Producers have long attempted to commercialize palm wine for export. As far back as 1975, for example, the New York Times reported on the Ghana Industrial Holding Company’s eventually failed attempt to develop a palm wine for U.S. distribution. But these efforts never stuck.
That’s a problem for members of the Nigerian diaspora, like Ahanotu, whose family is left to celebrate weddings with beer or grape wine instead. South Indian-Americans such as Hemant Kishore, a chef from Kerala who now lives in Las Vegas, also feel the absence. In South India, palm wine, called toddy, is a workingman’s beverage. It’s sold out of small, roadside and riverside restaurants, called toddy shops, which are dive bars famous for spicy, meat-and-seafood-rich menus—duck, frog legs, beef, and pork—and the sweet-and-sour brew.
Kishore, a pastry chef by training, imported the concept to Las Vegas in 2016, when he was searching for commercial kitchen space for his lunch-delivery business. A local dive bar agreed to rent him space for cheap. The only caveat: Kishore had to make bar food for customers. “They just wanted some kind of bar snacks for people who came to play slot machines,” he says. His impromptu toddy shop was a success, and he now runs it as a regular pop-up. Yet while he can reproduce the food, Kishore doesn’t have access to palm wine itself. He looked into palm wine production in Mexico, where locals have been enjoying the drink ever since Spanish ships introduced coconut palms from the Philippines in the late 1500s, but didn’t have the resources to import it or produce his own.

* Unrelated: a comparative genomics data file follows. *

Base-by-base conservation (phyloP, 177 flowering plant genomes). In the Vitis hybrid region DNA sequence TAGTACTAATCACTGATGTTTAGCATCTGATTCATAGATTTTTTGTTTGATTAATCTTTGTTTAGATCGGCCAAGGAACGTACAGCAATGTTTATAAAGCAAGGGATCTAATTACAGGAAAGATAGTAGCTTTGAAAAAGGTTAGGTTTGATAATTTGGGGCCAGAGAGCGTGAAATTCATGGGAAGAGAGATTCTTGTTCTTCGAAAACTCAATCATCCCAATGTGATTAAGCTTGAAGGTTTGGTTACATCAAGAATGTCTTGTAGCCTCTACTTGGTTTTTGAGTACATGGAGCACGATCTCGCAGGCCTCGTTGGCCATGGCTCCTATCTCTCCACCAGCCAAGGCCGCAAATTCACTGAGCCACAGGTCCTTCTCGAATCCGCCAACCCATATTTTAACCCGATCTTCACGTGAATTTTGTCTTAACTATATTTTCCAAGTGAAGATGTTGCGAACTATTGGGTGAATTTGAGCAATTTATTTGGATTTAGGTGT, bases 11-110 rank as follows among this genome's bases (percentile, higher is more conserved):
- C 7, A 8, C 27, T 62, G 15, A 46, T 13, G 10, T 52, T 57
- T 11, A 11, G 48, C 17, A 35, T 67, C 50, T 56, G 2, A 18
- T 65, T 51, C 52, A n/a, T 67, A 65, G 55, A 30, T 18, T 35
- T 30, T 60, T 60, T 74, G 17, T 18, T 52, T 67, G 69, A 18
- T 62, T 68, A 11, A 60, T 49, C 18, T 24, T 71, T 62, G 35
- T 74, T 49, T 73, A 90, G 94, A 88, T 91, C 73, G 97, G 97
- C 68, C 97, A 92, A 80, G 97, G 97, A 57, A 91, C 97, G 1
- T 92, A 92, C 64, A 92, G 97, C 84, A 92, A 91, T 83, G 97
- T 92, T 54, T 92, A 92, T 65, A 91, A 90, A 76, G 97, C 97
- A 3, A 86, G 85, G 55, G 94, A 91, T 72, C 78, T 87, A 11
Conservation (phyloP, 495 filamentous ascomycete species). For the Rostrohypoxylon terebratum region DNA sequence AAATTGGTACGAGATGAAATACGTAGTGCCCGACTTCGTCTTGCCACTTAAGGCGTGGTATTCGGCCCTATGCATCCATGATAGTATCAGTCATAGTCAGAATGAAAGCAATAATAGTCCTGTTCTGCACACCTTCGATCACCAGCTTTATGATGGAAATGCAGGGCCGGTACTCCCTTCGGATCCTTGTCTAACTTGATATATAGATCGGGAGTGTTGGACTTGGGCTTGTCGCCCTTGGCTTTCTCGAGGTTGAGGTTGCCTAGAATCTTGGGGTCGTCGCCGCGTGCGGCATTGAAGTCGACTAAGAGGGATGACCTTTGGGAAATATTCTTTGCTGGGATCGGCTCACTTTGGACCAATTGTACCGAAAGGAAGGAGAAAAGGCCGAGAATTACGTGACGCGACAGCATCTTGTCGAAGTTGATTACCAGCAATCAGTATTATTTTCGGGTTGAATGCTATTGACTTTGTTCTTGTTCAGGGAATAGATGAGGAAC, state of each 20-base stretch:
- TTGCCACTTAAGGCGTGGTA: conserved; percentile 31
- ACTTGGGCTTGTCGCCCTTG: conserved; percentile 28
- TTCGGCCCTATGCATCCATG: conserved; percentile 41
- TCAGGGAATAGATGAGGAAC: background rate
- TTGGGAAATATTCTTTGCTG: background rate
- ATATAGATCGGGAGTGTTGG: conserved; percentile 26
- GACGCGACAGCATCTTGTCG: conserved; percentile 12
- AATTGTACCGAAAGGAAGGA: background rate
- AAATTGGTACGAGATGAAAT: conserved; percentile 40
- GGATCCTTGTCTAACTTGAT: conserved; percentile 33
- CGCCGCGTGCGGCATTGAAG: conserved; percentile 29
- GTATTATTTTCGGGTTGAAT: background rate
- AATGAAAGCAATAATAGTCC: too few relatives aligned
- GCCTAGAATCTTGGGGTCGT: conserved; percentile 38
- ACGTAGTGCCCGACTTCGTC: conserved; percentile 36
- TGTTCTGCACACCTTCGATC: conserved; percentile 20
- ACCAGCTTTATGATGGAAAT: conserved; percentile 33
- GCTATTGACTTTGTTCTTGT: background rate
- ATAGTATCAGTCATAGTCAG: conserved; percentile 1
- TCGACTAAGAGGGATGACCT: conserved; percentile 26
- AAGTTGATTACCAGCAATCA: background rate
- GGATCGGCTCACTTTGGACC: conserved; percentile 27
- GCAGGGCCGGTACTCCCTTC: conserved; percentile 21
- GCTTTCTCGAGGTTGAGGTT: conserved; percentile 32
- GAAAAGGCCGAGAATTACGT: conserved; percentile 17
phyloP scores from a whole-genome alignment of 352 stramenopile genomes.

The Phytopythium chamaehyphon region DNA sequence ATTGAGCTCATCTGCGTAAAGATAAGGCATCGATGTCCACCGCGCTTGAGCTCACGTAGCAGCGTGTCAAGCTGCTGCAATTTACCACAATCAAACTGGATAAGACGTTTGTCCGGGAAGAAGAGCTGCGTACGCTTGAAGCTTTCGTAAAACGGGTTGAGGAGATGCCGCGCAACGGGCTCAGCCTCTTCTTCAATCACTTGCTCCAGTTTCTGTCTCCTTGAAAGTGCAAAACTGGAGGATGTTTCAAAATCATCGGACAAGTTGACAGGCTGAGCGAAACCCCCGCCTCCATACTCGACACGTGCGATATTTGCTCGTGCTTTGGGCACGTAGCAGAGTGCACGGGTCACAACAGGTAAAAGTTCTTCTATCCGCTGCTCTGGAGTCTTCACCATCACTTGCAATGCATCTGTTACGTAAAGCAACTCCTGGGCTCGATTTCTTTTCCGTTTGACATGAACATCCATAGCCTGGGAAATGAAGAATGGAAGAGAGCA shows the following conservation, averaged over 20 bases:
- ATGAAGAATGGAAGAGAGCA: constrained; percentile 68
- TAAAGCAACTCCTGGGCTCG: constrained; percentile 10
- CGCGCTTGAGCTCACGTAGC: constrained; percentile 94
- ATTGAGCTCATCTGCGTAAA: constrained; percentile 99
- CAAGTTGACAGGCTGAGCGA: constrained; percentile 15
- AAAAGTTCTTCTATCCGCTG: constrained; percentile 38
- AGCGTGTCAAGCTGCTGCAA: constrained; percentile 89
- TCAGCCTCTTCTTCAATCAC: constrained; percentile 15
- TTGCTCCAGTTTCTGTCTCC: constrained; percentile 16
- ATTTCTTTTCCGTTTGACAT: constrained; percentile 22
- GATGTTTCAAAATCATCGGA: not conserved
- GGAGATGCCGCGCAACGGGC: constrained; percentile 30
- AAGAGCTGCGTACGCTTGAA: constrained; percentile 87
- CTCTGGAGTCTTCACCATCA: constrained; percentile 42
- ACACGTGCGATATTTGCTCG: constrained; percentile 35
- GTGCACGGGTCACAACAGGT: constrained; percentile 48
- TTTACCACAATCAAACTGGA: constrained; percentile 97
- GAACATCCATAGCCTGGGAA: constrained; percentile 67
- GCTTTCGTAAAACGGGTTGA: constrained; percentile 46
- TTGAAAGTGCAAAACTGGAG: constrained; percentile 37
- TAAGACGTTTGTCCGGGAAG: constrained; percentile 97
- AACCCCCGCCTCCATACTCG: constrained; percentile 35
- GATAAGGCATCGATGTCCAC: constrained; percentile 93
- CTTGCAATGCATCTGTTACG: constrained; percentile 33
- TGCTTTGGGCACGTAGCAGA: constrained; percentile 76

In 2018, inspired by experiences like Kishore’s and his own, Ahanotu founded Ikenga Wines. The company is his trailblazing attempt at high-tech palm wine production, and he’s aiming to be the first to commercialize the process for distribution in the United States. Ahanotu has already begun hosting palm-wine tastings and offering advanced orders to U.S. consumers, with a promise of delivering lightly aged, effervescent wines within eight to 12 months. If he succeeds, he could be the first to produce palm wine commercially in the United States—though he’ll be competing with entrepreneur Daniella Ekwueme, a Nigerian palm wine producer who is eyeing the U.S. market.
To solve the fermentation challenges around palm wine, Ahanotu is drawing on his background as an artist and materials engineer. As a scientist, he seeks to understand natural processes and materials, and harness them for sustainable development. He’s helped engineer slippery surfaces to prevent mussels from attaching to ships and created structural bricks based on origami. As an artist, he produced a multimedia installation highlighting hidden green space in Oakland, and created a photo series depicting the immediacy and vibrancy of life in contemporary Nigeria. He titled the series “Afro-presentism,” a focus on contemporary African life that riffs on “Afro-futurism,” an aesthetic that combines African diasporic culture with high technology.